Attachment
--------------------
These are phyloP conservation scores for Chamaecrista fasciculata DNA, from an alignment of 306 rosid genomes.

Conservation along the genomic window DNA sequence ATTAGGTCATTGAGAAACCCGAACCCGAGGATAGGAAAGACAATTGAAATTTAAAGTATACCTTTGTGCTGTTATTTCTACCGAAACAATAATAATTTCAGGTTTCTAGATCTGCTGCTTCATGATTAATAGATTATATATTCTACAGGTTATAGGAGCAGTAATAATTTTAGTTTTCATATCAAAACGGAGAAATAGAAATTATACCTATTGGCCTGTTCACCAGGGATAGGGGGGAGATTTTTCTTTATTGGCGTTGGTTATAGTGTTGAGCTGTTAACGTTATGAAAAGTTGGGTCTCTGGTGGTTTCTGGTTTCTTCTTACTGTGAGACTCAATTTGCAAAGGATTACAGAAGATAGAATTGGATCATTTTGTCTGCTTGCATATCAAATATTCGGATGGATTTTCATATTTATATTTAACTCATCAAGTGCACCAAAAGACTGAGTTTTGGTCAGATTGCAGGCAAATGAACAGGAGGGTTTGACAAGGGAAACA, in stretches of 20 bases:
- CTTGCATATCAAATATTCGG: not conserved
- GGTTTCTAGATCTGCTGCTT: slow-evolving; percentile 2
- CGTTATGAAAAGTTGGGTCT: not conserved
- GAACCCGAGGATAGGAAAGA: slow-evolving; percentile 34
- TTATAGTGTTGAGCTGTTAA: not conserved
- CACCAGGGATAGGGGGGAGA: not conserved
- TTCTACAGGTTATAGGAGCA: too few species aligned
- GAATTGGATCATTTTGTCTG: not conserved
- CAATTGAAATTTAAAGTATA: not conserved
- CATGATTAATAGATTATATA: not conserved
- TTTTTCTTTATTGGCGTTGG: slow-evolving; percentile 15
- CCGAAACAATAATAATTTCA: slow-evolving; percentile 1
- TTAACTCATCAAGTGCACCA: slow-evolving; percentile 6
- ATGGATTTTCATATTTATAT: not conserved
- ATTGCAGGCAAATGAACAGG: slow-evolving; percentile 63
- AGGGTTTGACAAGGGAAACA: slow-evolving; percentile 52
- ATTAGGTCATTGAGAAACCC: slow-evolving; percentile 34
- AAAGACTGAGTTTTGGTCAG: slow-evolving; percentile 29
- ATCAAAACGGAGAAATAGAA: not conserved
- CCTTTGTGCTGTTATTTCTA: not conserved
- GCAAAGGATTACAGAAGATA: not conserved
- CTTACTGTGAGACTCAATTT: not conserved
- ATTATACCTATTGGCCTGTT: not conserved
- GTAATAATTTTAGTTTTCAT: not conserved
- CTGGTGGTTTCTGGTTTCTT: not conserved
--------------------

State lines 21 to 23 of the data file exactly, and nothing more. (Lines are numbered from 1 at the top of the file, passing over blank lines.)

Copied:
- ATCAAAACGGAGAAATAGAA: not conserved
- CCTTTGTGCTGTTATTTCTA: not conserved
- GCAAAGGATTACAGAAGATA: not conserved